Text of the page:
"You canker blossom!" 3 Shakespearean Insults


[dih-stawr-tid] /dɪˈstɔr tɪd/
not truly or completely representing the facts or reality; misrepresented; false:
She has a distorted view of life.
twisted; deformed; misshapen.
mentally or morally twisted, as with an aberration or bias:
He has a distorted sense of values.
Origin of distorted
1625-35; distort + -ed2
Related forms
distortedly, adverb
distortedness, noun
nondistorted, adjective
nondistortedly, adverb
nondistortedness, noun
undistorted, adjective
undistortedly, adverb


[dih-stawrt] /dɪˈstɔrt/
verb (used with object)
to twist awry or out of shape; make crooked or deformed:
Arthritis had distorted his fingers.
to give a false, perverted, or disproportionate meaning to; misrepresent:
to distort the facts.
Electronics. to reproduce or amplify (a signal) inaccurately by changing the frequencies or unequally changing the delay or amplitude of the components of the output wave.
1580-90; < Latin distortus (past participle of distorquēre to distort), equivalent to dis- dis-1 + tor(qu)- (stem of torquēre to twist) + -tus past participle suffix
Related forms
distorter, noun
distortive, adjective
nondistorting, adjective
nondistortingly, adverb
nondistortive, adjective
overdistort, verb (used with object)
undistorting, adjective
2. pervert, misconstrue, twist, falsify, misstate. See misrepresent. Unabridged
Based on the Random House Dictionary, © Random House, Inc. 2015.
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Examples from the web for distorted
  • The media plays a role in promoting unrealistic expectations for body image and a distorted cultural drive for thinness.
  • It seems incredible that such an archaic and distorted view of the value of faculty work persists in academia.
  • Where misgovernance has distorted pay, it should be put right.
  • Millions of years later, erosion brought the badly crushed and distorted bones back to the surface.
  • Our perception is distorted by speed limit breakers.
  • Try drawing your hand when you can't see it--your picture is likely distorted.
  • Stunted, twisted growth and oddly distorted flowers are the symptoms of aster yellows, a disease that often shows up in midsummer.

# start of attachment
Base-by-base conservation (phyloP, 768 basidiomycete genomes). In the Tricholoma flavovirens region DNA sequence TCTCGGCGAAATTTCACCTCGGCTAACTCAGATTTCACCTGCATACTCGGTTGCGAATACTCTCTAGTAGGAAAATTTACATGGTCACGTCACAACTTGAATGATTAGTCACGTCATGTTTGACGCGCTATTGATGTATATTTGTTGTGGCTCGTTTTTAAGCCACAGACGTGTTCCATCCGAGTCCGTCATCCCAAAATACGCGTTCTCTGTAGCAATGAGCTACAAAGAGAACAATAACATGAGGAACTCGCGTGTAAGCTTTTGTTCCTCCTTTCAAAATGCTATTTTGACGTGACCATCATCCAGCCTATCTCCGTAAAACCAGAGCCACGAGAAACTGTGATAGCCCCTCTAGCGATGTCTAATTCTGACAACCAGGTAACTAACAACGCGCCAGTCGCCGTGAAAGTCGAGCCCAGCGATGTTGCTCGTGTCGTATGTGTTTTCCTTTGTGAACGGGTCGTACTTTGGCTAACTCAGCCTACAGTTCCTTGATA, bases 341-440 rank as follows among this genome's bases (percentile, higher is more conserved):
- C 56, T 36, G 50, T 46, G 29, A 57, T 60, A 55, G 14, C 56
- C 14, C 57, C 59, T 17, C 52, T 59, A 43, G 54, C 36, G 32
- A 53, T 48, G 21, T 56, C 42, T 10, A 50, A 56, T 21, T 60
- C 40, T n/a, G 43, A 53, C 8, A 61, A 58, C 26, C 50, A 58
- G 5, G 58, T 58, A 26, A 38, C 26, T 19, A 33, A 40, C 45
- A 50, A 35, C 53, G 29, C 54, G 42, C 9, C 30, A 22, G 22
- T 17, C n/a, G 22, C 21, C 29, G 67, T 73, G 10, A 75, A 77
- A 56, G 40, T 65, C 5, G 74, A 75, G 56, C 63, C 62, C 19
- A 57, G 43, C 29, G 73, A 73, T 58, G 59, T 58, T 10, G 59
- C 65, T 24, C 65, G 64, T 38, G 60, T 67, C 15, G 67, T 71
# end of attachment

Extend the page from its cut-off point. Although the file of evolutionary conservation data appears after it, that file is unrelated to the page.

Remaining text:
• Phone quality was mixed and loud speakers fail to compensate for somewhat distorted music playback.
  • The photo was slightly distorted inadvertently due to an error during routine processing.
  • And important reforms are distorted by political haggling.
British Dictionary definitions for distorted


verb (transitive)
(often passive) to twist or pull out of shape; make bent or misshapen; contort; deform
to alter or misrepresent (facts, motives, etc)
(electronics) to reproduce or amplify (a signal) inaccurately, changing the shape of the waveform
Derived Forms
distorted, adjective
distortedly, adverb
distortedness, noun
distorter, noun
distortive, adjective
Word Origin
C16: from Latin distortus misshapen, from distorquēre to turn different ways, from dis-1 + torquēre to twist
Collins English Dictionary - Complete & Unabridged 2012 Digital Edition
© William Collins Sons & Co. Ltd. 1979, 1986 © HarperCollins
Publishers 1998, 2000, 2003, 2005, 2006, 2007, 2009, 2012
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Word Origin and History for distorted



1580s, from Latin distortus, past participle of distorquere "to twist different ways, distort," from dis- "completely" + torquere "to twist" (see thwart). Related: Distorted; distorting.

Online Etymology Dictionary, © 2010 Douglas Harper
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